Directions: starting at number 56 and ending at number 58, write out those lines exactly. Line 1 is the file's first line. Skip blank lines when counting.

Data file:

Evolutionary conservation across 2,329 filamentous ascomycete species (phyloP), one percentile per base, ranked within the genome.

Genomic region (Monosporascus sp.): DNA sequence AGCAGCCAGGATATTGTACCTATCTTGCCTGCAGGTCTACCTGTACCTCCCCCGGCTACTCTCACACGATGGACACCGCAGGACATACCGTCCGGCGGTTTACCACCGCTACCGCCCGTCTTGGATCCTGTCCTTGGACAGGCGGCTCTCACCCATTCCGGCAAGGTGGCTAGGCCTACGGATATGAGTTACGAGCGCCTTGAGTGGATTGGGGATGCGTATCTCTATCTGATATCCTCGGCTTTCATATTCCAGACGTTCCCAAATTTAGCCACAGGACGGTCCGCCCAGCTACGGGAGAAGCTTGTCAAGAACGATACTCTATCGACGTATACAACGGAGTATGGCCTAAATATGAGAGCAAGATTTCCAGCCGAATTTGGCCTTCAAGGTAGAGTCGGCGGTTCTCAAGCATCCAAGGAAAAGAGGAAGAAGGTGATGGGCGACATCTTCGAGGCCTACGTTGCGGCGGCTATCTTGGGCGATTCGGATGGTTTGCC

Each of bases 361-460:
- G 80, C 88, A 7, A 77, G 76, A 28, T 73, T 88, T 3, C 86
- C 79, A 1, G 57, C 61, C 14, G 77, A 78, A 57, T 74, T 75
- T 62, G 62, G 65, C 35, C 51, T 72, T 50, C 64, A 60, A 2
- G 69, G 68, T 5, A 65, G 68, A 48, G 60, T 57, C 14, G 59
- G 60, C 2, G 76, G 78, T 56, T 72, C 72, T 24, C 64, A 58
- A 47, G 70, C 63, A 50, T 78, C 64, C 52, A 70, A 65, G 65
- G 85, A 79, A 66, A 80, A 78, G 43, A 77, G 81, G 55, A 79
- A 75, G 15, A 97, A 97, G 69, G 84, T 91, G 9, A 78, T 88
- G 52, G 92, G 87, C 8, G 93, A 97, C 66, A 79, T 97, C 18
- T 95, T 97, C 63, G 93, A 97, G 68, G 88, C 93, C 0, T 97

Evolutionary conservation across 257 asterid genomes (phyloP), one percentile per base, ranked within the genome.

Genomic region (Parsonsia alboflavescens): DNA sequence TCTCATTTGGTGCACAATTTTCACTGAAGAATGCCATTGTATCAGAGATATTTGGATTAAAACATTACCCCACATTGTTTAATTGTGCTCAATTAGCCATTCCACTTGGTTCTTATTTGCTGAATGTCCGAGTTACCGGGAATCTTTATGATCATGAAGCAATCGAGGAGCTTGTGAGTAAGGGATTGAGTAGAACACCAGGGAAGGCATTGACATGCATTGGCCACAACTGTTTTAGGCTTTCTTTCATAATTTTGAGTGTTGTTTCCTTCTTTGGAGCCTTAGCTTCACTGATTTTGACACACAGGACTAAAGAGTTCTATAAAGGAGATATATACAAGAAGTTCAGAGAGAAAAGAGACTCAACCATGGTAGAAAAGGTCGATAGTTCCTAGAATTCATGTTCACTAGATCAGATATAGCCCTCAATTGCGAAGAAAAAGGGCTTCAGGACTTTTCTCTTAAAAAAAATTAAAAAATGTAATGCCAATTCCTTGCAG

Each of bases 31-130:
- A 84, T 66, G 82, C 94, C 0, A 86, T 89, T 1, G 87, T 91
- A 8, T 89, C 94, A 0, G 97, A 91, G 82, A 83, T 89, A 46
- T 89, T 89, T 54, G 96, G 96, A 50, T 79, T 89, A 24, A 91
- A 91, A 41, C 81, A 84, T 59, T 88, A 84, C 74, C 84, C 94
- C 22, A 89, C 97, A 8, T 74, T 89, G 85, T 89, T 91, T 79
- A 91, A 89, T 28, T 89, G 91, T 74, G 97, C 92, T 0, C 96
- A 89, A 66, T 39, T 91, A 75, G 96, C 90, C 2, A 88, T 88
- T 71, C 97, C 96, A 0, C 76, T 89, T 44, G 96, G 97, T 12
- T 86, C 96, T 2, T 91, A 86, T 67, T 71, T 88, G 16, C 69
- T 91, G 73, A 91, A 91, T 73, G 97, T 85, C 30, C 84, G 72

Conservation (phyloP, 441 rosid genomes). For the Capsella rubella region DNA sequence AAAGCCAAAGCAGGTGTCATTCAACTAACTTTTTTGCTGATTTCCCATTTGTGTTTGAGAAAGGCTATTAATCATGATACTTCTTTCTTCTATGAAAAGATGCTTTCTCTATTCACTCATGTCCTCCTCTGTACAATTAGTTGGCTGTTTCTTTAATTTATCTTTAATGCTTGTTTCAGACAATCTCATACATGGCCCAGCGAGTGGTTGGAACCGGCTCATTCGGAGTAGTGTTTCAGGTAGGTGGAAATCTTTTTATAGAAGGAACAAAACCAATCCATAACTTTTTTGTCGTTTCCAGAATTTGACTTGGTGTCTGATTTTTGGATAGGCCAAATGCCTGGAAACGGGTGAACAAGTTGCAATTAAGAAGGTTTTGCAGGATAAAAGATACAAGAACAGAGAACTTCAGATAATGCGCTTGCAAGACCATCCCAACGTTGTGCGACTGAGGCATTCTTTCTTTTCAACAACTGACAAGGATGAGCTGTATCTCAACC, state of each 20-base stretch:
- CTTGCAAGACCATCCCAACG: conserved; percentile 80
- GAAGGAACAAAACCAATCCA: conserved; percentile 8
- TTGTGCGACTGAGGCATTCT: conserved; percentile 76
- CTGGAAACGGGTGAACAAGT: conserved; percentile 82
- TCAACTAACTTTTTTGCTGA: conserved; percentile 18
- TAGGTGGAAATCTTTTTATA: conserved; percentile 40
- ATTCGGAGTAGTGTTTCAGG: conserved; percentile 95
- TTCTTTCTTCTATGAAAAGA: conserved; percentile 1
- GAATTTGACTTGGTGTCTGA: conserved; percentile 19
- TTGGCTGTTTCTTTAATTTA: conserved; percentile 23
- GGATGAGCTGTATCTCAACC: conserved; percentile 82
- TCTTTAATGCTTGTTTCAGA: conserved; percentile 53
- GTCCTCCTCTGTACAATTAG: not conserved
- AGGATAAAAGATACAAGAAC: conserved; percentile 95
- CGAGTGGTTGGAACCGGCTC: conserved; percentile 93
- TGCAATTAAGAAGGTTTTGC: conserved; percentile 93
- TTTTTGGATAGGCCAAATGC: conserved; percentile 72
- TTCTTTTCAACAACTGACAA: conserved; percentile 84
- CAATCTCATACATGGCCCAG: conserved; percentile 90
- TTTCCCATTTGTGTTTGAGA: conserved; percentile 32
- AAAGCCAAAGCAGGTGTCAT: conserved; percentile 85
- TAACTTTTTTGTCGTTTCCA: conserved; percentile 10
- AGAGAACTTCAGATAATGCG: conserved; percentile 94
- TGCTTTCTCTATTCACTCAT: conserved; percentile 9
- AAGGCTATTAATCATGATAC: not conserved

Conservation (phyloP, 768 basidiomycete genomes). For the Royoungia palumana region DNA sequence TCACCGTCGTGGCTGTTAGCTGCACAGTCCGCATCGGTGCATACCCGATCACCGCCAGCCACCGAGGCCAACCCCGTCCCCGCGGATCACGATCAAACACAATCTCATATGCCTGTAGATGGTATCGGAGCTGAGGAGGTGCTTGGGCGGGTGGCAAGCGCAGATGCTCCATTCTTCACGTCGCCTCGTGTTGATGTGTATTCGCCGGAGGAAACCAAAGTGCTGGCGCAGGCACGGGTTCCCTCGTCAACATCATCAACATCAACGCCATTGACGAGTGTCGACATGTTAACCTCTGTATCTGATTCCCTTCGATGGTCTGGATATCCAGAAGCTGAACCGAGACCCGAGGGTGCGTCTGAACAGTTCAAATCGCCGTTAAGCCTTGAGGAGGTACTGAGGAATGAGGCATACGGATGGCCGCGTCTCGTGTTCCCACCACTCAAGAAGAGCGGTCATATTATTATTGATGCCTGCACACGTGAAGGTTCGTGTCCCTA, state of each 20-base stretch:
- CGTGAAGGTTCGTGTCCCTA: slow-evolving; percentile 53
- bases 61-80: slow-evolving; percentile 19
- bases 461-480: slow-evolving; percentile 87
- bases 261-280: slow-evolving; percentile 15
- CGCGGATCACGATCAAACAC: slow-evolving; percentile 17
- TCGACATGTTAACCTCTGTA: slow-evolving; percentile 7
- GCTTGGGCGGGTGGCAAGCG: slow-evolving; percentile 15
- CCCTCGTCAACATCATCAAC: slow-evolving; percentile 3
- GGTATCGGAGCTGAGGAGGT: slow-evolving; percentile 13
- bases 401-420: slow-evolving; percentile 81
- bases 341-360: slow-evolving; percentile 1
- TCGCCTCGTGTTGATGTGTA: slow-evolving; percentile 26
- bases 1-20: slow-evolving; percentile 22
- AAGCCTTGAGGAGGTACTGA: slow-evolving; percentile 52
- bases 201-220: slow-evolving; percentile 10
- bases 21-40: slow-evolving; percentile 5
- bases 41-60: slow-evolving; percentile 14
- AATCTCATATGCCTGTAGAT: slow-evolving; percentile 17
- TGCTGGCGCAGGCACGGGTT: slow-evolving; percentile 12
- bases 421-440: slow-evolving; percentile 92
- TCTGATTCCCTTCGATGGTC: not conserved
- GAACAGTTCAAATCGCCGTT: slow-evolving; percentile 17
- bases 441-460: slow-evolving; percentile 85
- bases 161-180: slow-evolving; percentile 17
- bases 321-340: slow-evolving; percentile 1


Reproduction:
- bases 461-480: slow-evolving; percentile 87
- bases 261-280: slow-evolving; percentile 15
- CGCGGATCACGATCAAACAC: slow-evolving; percentile 17